In Metacritic's ranking, the score out of 100 is supposed to speak for itself, with the only accompanying copy on the list being a summary of each film. (Clicking each movie takes users to a page with critics' reviews and links to stream, but it's an extra step that keeps the list from being all-encompassing.) The problem with the score being self-explanatory is that the numbers often still raise questions. The top spot goes to "The Godfather," with a perfect score of 100, but the citation for that particular movie is only based on 16 critics. Meanwhile, "Boyhood" is number five, also with a perfect score, but based on 50 critics. While few would likely argue that "Boyhood" deserves a higher ranking than "The Godfather," how does the math check out according to those numbers?

11. TIME's All-TIME 100 Movies

Compiled by TIME Magazine's Richard Corliss and Richard Schickel in 2005, "All-TIME 100 Movies" loves its punny title (and its accompanying slogan, "the greatest films made since 1923 — the beginning of TIME"), but sells itself short by presenting its findings in alphabetical order rather than as an actual ranking. In terms of user interface, readers can scroll the visually underwhelming bulleted entries or click their way through all 100 slides and their accompanying critique one by one, beginning with "Aguirre, the Wrath of God." 

The making of this list seems to have been quite the saga. Corliss and Schickel originally published it in 2005, though many of the blurbs have a 2010 date, and Corliss added 20 more movies in 2012. Perhaps most fascinating of all, in 2011, Corliss wrote an article reflecting on the buzz the initial 2005 list caused, including its 7.8 million online hits in its first week. In his introspective essay, Corliss elaborates on his choices, critiques his own partialities, and responds to feedback he and Schickel received from readers in 2005 ("The main complaint is that so few of the films we chose had heart"). His observations bring to mind Ego, the food critic in "Ratatouille," whose critical review of Gusteau's restaurant inadvertently becomes an assessment of the art of criticism in and of itself.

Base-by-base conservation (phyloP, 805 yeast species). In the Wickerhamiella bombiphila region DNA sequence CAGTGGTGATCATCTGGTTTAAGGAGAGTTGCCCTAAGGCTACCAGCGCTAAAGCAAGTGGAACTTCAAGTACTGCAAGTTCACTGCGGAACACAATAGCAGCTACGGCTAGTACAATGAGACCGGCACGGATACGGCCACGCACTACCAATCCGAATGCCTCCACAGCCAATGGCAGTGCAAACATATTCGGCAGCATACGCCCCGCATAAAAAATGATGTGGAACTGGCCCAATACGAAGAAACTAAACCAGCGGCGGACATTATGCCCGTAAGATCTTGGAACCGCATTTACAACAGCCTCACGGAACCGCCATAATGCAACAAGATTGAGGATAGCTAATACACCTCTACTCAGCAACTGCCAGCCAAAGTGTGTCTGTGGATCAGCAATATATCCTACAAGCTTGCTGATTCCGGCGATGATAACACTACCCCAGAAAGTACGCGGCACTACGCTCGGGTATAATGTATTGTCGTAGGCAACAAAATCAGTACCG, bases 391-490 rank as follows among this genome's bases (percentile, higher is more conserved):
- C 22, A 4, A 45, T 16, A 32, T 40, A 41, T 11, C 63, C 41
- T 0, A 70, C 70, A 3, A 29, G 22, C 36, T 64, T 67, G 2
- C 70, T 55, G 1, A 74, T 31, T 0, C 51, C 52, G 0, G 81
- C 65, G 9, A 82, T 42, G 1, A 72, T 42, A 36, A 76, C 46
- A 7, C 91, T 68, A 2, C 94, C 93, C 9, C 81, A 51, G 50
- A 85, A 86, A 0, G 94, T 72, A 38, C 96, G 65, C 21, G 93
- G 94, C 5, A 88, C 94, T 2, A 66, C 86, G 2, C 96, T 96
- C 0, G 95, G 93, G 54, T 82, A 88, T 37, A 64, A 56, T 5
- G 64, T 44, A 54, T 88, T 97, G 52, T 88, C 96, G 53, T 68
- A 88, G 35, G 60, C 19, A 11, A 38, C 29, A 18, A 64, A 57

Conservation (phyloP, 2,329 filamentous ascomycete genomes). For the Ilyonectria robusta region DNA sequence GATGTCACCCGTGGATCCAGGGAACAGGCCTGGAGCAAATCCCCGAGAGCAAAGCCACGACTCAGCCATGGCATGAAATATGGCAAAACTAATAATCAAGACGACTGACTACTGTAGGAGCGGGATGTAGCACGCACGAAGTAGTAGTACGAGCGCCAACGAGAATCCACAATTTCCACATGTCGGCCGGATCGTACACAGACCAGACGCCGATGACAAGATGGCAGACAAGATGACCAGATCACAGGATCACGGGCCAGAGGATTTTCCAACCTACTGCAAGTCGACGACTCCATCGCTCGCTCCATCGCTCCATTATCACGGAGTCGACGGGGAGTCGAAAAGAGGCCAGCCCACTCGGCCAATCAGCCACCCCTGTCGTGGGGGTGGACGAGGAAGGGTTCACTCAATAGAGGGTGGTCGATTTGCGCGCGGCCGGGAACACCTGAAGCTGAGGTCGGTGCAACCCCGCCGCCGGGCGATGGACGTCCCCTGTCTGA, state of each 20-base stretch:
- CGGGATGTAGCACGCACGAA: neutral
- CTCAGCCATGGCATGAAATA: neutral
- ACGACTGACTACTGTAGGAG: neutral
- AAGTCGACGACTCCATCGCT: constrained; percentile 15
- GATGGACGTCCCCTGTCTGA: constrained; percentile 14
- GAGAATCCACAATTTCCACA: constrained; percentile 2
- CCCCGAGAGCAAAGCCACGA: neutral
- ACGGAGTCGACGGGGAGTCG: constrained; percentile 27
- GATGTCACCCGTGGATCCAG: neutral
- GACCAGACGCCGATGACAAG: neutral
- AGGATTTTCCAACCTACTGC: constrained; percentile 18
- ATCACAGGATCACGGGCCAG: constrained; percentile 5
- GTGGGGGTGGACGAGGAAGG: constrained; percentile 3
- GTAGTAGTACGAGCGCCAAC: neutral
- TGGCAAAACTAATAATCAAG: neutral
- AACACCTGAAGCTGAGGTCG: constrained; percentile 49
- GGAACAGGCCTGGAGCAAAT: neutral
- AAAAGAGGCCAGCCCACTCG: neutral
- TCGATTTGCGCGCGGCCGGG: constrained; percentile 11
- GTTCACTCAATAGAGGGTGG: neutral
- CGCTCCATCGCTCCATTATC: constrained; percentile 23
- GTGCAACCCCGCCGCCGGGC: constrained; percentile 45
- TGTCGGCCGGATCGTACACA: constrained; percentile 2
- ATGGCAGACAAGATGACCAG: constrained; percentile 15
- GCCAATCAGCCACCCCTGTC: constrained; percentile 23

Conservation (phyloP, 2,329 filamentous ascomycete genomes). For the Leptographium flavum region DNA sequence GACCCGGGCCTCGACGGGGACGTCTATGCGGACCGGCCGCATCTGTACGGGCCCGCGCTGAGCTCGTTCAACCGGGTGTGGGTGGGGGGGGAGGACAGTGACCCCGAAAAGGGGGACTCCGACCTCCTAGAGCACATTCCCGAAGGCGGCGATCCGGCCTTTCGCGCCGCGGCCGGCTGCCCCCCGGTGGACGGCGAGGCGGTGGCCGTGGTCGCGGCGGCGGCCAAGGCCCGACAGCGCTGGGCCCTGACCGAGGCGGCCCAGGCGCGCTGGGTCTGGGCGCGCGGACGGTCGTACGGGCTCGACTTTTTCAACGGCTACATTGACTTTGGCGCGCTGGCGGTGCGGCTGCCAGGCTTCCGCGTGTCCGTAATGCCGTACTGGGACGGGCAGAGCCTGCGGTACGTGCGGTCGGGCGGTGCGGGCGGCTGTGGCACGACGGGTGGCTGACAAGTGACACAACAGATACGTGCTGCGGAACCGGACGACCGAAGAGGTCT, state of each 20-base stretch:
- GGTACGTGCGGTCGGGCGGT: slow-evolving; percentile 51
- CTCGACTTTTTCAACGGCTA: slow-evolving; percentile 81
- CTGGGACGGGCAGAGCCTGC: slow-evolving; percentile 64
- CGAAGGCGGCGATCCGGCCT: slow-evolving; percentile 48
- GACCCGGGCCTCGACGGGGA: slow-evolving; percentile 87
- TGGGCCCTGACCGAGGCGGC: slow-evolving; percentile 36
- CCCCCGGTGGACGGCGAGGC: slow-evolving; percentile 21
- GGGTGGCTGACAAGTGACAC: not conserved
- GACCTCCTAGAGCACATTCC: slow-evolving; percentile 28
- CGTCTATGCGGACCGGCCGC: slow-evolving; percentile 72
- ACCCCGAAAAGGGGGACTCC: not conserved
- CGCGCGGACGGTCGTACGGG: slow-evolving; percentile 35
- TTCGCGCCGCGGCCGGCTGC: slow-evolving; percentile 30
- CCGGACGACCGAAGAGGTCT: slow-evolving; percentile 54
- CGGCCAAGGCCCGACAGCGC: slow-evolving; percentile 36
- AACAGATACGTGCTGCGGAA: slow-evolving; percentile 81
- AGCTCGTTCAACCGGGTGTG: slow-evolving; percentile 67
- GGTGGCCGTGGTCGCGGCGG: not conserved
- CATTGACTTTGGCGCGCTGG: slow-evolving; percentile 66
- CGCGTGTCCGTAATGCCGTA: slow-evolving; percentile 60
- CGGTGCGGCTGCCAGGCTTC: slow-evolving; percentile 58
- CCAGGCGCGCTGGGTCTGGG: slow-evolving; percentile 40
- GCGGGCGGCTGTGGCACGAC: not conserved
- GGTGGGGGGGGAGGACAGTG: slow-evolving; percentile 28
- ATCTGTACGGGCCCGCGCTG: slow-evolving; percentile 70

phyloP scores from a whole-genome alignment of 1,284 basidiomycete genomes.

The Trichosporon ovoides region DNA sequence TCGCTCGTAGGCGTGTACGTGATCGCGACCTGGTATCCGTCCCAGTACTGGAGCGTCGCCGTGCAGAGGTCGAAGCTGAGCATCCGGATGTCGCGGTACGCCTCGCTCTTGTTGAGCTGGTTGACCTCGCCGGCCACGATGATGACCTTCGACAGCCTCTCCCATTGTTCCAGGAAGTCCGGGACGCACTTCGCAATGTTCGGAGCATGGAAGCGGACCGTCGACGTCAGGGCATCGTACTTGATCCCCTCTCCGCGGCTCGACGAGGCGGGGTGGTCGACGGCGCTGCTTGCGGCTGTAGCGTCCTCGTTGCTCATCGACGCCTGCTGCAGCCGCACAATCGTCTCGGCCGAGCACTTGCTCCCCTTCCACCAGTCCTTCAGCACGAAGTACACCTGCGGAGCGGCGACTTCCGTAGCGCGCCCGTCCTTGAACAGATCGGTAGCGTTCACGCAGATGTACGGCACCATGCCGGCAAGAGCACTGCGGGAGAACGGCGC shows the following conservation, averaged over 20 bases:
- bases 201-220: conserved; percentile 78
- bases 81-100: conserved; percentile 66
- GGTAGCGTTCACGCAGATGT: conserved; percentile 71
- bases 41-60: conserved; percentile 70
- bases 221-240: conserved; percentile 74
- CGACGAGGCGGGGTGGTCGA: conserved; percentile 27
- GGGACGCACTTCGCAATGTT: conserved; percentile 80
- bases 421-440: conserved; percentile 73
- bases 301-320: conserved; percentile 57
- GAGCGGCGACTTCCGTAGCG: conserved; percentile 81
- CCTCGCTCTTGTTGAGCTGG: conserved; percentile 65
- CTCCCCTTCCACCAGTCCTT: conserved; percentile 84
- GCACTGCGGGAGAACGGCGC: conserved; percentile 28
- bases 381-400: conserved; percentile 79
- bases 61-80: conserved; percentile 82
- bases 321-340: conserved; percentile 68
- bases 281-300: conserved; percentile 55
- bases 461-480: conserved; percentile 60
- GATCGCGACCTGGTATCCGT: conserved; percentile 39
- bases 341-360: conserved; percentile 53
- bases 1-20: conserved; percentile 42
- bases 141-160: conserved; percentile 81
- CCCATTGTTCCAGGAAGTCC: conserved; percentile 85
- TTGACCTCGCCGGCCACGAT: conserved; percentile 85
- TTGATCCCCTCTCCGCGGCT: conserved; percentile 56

10. AFI's 100 Years... 100 Movies

In 1998, the American Film Institute revealed "100 Years... 100 Movies" in honor of the hundredth anniversary of cinema. AFI  updated the list in 2008. It includes basic, bulleted information about each film but offers little in the way of reasoning for its selections. AFI says 1,500 "leaders from across the American film community" voted on the movies by choosing their top 100 from a pre-nominated list of 400 movies. The result is a fairly standard compilation without any huge surprises — all acclaimed, to be certain, but not entirely unprecedented given the parameters of voting. Towering as the champion is "Citizen Kane." 

Perhaps most notable about this list is a self-acknowledgment of its major flaws. In an inscription displayed prominently at the top of the list, AFI writes, "Since its inception, American film has marginalized the diversity of voices that make our nation and its stories strong — and these lists reflect that intolerable truth. AFI acknowledges its responsibility in curating these lists that has reinforced this marginality and looks forward to releasing new lists that will embrace our modern day and drive culture forward." Here's hoping a new ranking can channel this sentiment soon.

9. Parade's 100 Best Movies of All Time